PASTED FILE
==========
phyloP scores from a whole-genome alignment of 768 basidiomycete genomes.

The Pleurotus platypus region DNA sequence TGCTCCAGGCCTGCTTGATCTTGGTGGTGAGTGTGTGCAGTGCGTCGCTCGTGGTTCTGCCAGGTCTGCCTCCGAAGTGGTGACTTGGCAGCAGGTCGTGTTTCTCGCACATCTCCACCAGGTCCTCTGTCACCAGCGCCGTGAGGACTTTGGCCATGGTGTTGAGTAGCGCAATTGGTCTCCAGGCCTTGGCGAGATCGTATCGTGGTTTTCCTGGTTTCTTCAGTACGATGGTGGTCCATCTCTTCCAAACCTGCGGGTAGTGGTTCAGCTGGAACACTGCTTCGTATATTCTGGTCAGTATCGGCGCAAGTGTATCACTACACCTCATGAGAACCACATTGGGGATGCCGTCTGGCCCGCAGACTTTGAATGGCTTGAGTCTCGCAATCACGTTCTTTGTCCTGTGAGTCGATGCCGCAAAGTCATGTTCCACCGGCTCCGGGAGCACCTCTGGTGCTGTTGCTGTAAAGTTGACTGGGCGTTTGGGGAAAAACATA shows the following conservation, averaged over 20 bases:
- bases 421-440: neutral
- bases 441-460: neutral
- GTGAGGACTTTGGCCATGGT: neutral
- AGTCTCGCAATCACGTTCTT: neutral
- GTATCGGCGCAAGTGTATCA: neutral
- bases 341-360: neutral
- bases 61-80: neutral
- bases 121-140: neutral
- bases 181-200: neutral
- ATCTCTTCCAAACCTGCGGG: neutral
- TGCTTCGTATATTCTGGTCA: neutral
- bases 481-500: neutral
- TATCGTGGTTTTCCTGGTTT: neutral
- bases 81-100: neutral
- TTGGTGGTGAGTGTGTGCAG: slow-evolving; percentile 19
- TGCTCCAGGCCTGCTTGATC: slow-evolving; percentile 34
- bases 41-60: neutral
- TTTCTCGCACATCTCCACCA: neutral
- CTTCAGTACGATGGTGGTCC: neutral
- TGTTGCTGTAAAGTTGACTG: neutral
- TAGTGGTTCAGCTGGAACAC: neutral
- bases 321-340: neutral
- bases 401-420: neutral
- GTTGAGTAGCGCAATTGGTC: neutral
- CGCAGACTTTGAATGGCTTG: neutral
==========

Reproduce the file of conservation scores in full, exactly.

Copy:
phyloP scores from a whole-genome alignment of 768 basidiomycete genomes.

The Pleurotus platypus region DNA sequence TGCTCCAGGCCTGCTTGATCTTGGTGGTGAGTGTGTGCAGTGCGTCGCTCGTGGTTCTGCCAGGTCTGCCTCCGAAGTGGTGACTTGGCAGCAGGTCGTGTTTCTCGCACATCTCCACCAGGTCCTCTGTCACCAGCGCCGTGAGGACTTTGGCCATGGTGTTGAGTAGCGCAATTGGTCTCCAGGCCTTGGCGAGATCGTATCGTGGTTTTCCTGGTTTCTTCAGTACGATGGTGGTCCATCTCTTCCAAACCTGCGGGTAGTGGTTCAGCTGGAACACTGCTTCGTATATTCTGGTCAGTATCGGCGCAAGTGTATCACTACACCTCATGAGAACCACATTGGGGATGCCGTCTGGCCCGCAGACTTTGAATGGCTTGAGTCTCGCAATCACGTTCTTTGTCCTGTGAGTCGATGCCGCAAAGTCATGTTCCACCGGCTCCGGGAGCACCTCTGGTGCTGTTGCTGTAAAGTTGACTGGGCGTTTGGGGAAAAACATA shows the following conservation, averaged over 20 bases:
- bases 421-440: neutral
- bases 441-460: neutral
- GTGAGGACTTTGGCCATGGT: neutral
- AGTCTCGCAATCACGTTCTT: neutral
- GTATCGGCGCAAGTGTATCA: neutral
- bases 341-360: neutral
- bases 61-80: neutral
- bases 121-140: neutral
- bases 181-200: neutral
- ATCTCTTCCAAACCTGCGGG: neutral
- TGCTTCGTATATTCTGGTCA: neutral
- bases 481-500: neutral
- TATCGTGGTTTTCCTGGTTT: neutral
- bases 81-100: neutral
- TTGGTGGTGAGTGTGTGCAG: slow-evolving; percentile 19
- TGCTCCAGGCCTGCTTGATC: slow-evolving; percentile 34
- bases 41-60: neutral
- TTTCTCGCACATCTCCACCA: neutral
- CTTCAGTACGATGGTGGTCC: neutral
- TGTTGCTGTAAAGTTGACTG: neutral
- TAGTGGTTCAGCTGGAACAC: neutral
- bases 321-340: neutral
- bases 401-420: neutral
- GTTGAGTAGCGCAATTGGTC: neutral
- CGCAGACTTTGAATGGCTTG: neutral